Management of the Patient on a Ventilator
Consider a one compartment lung model ventilated via one airway and perfused by the total pulmonary blood flow. Inspired gas having no CO2 enters the airspace perfused by mixed venous blood. In the steady state, the CO2 production (VCO2 = 250 ml/min), which was added to the arterial blood in the peripheral tissues, now moves by diffusion to equilibrate with the alveolar ventilation (VA = 41/min). Accordingly, the alveolar gas fraction is about 6%, so the alveolar PCO2(PACO2) is about 40 torr. Because PACO2 is determined by the ratio VCO2/VA, arterial CO2 retention signals alveolar hypoventilation when the CNS drive to breathe decreases (drug intoxication, head trauma), when the respiratory muscles become excessively weak (ascending polyreticulitis, myasthenia gravis, botulism), or when the load on the respiratory muscles exceeds their normal strength (status asthmaticus, acute on chronic respiratory failure). In the latter conditions, alveolar ventilation is further reduced because large amounts of the minute ventilation are wasted as dead space; increased dead space in each tidal volume (Vd/Vt) is signalled by the mixed expired CO2 becoming much less than the alveolar PCO2, because a large fraction of the tidal volume does not equilibrate with pulmonary blood flow in the alveoli (Vd/Vt) = (PACO2 - PECO2)/(PACO2). Hypercapnia is the sine qua non of hypoventilatory (Type II) respiratory failure, which is associated with arterial hypoxemia accounted for by alveolar hypoventilation (normal alveolar-arterial gradient) and correctable with supplemental oxygen [1, 2].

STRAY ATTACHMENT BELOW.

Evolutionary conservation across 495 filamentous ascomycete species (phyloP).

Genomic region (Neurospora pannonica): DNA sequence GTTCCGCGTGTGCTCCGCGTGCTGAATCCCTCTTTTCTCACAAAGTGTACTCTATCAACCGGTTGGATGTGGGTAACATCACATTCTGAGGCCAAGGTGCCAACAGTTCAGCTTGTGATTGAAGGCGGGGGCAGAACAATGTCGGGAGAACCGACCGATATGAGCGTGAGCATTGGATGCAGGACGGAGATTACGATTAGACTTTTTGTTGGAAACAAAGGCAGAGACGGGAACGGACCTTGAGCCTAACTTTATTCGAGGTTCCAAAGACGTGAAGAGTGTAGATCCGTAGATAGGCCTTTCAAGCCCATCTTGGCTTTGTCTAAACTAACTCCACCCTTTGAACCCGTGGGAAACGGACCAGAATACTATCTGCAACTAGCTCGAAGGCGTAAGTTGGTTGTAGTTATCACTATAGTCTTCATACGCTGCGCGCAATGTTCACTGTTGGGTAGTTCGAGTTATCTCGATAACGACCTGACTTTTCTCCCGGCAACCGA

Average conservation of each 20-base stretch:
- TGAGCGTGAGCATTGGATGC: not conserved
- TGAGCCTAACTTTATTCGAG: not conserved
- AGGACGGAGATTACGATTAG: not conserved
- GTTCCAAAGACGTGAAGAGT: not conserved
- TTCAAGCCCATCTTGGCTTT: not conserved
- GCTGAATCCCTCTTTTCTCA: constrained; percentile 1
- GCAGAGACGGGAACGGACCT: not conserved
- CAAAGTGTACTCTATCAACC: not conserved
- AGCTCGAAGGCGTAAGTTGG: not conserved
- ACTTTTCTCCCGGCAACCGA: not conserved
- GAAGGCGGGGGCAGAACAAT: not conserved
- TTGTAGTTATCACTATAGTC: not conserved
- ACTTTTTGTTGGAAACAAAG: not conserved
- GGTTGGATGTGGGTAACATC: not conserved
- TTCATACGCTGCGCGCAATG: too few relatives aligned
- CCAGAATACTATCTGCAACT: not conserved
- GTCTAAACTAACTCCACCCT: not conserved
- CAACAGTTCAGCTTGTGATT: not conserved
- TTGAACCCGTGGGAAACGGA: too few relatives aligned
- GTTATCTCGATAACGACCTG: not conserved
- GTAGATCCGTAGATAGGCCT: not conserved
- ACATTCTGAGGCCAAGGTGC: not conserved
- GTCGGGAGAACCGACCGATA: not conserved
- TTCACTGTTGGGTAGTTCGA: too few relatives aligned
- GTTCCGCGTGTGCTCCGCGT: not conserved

KeywordsChronic Obstructive Pulmonary Disease Respiratory Muscle Pulmonary Blood Flow Alveolar Ventilation Status Asthmaticus
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